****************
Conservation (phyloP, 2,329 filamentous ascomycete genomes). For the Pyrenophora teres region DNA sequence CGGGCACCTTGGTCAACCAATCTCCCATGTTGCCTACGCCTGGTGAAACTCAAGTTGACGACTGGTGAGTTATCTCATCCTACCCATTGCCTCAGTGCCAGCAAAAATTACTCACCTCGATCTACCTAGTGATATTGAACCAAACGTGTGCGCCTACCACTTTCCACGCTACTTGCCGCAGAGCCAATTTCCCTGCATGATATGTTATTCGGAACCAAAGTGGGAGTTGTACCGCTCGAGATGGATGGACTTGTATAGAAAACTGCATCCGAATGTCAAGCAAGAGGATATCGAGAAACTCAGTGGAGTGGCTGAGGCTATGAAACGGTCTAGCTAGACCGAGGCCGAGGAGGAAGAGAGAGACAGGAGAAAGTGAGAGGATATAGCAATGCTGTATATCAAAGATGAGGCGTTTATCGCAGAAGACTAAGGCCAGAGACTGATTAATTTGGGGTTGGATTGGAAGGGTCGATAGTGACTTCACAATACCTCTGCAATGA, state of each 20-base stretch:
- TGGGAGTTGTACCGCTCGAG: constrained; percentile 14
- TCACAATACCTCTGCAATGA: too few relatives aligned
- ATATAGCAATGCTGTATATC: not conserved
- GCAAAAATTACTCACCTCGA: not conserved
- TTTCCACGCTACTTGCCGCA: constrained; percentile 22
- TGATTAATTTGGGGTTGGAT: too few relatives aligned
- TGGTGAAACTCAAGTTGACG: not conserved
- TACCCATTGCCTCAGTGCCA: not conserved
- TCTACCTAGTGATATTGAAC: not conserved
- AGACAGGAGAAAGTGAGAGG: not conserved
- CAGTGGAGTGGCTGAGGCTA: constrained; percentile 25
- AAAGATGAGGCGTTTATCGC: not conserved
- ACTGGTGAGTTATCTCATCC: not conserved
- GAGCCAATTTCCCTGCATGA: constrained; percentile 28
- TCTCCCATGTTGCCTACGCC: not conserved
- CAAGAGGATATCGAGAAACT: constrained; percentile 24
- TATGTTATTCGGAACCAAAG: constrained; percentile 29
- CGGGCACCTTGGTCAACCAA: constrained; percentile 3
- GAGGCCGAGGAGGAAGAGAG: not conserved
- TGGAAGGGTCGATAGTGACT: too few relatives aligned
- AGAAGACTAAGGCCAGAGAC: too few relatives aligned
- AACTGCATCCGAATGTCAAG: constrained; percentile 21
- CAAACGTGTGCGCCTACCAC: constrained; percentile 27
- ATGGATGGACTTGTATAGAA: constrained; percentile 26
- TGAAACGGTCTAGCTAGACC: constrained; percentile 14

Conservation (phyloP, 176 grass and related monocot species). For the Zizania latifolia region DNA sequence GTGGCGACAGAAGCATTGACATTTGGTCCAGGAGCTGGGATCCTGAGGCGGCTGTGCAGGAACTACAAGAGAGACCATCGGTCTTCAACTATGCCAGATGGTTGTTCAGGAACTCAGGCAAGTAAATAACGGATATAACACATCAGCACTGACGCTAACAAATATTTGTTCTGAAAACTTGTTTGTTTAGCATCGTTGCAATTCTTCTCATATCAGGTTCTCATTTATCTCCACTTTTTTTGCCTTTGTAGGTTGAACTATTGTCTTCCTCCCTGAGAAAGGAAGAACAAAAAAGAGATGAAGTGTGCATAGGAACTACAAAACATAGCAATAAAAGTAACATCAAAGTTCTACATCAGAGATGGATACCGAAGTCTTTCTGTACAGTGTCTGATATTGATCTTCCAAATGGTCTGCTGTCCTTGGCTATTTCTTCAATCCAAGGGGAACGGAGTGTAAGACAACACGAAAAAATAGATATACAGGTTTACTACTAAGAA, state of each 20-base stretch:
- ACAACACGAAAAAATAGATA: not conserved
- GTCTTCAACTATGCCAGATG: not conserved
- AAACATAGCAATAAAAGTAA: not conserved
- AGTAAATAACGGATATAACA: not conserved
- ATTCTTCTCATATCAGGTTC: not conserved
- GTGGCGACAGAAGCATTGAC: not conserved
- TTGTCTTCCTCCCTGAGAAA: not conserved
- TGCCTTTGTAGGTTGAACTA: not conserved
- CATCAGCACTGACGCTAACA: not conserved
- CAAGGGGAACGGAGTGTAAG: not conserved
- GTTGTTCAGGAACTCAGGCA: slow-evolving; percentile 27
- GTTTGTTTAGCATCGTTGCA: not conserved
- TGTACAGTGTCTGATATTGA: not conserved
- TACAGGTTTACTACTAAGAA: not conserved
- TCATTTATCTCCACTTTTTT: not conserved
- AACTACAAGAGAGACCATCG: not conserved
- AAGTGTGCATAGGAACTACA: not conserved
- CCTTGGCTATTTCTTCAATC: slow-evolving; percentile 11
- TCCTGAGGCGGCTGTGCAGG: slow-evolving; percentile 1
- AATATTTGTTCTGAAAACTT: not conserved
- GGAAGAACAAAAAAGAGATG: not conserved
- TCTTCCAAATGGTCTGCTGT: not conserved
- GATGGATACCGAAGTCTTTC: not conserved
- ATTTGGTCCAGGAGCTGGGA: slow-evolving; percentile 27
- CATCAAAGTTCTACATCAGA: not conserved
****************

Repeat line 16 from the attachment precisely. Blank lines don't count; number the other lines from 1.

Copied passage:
- TCTCCCATGTTGCCTACGCC: not conserved